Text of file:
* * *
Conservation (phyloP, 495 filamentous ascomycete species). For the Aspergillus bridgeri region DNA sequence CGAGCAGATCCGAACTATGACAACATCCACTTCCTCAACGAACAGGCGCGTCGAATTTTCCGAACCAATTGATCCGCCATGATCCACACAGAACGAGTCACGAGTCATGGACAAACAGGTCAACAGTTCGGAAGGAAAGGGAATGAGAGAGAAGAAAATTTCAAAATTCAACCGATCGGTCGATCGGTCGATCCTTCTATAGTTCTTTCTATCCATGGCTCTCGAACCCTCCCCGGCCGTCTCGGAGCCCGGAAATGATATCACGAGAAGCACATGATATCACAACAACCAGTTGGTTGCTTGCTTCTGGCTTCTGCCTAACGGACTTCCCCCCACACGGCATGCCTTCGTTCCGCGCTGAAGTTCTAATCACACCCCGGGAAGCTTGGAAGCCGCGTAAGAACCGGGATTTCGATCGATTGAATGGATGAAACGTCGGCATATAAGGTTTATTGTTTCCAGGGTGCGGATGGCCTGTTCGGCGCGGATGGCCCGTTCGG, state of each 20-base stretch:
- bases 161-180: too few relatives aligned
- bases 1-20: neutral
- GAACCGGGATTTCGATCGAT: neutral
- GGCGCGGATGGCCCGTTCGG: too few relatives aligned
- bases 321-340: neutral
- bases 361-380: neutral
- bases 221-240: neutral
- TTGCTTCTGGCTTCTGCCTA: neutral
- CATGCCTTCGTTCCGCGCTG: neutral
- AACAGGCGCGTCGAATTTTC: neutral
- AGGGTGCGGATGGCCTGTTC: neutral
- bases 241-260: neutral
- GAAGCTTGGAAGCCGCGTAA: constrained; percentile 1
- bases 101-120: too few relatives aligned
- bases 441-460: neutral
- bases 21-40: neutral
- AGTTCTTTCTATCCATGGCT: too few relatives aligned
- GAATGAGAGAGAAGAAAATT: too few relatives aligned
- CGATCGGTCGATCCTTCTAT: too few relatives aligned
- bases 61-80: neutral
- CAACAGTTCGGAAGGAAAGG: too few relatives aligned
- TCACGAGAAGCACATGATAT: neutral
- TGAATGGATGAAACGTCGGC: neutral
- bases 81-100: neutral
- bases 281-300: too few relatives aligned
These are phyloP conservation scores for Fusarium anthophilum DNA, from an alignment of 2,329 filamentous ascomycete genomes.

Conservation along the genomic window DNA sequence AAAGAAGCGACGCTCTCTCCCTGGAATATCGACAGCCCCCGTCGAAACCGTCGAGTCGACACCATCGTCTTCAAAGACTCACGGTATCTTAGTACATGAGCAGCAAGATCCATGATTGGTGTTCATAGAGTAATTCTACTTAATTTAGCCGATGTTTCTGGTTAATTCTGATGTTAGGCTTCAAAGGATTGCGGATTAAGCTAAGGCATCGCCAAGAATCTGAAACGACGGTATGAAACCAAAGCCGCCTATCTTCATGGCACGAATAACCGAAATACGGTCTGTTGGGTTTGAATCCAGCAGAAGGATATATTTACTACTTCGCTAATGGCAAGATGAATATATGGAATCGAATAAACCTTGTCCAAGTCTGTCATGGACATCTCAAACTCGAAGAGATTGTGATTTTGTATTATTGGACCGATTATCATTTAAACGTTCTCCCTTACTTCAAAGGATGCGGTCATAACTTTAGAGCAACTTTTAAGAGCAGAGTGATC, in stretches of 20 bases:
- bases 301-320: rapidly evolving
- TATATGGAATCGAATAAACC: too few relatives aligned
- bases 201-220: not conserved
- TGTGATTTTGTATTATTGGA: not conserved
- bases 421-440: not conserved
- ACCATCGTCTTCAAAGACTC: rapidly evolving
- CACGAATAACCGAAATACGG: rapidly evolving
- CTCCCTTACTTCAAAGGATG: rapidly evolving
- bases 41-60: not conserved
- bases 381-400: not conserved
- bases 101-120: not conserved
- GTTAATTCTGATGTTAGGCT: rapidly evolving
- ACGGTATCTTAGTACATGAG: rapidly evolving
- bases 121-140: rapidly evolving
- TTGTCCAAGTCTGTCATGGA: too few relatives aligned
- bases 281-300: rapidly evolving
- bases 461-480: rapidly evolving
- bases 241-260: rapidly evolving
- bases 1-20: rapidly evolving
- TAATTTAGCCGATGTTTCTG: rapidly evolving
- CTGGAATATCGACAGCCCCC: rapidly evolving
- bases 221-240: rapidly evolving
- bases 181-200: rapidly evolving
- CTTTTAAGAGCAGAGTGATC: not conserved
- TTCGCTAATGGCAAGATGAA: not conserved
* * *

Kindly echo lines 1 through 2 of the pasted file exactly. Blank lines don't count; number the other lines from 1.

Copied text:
Conservation (phyloP, 495 filamentous ascomycete species). For the Aspergillus bridgeri region DNA sequence CGAGCAGATCCGAACTATGACAACATCCACTTCCTCAACGAACAGGCGCGTCGAATTTTCCGAACCAATTGATCCGCCATGATCCACACAGAACGAGTCACGAGTCATGGACAAACAGGTCAACAGTTCGGAAGGAAAGGGAATGAGAGAGAAGAAAATTTCAAAATTCAACCGATCGGTCGATCGGTCGATCCTTCTATAGTTCTTTCTATCCATGGCTCTCGAACCCTCCCCGGCCGTCTCGGAGCCCGGAAATGATATCACGAGAAGCACATGATATCACAACAACCAGTTGGTTGCTTGCTTCTGGCTTCTGCCTAACGGACTTCCCCCCACACGGCATGCCTTCGTTCCGCGCTGAAGTTCTAATCACACCCCGGGAAGCTTGGAAGCCGCGTAAGAACCGGGATTTCGATCGATTGAATGGATGAAACGTCGGCATATAAGGTTTATTGTTTCCAGGGTGCGGATGGCCTGTTCGGCGCGGATGGCCCGTTCGG, state of each 20-base stretch:
- bases 161-180: too few relatives aligned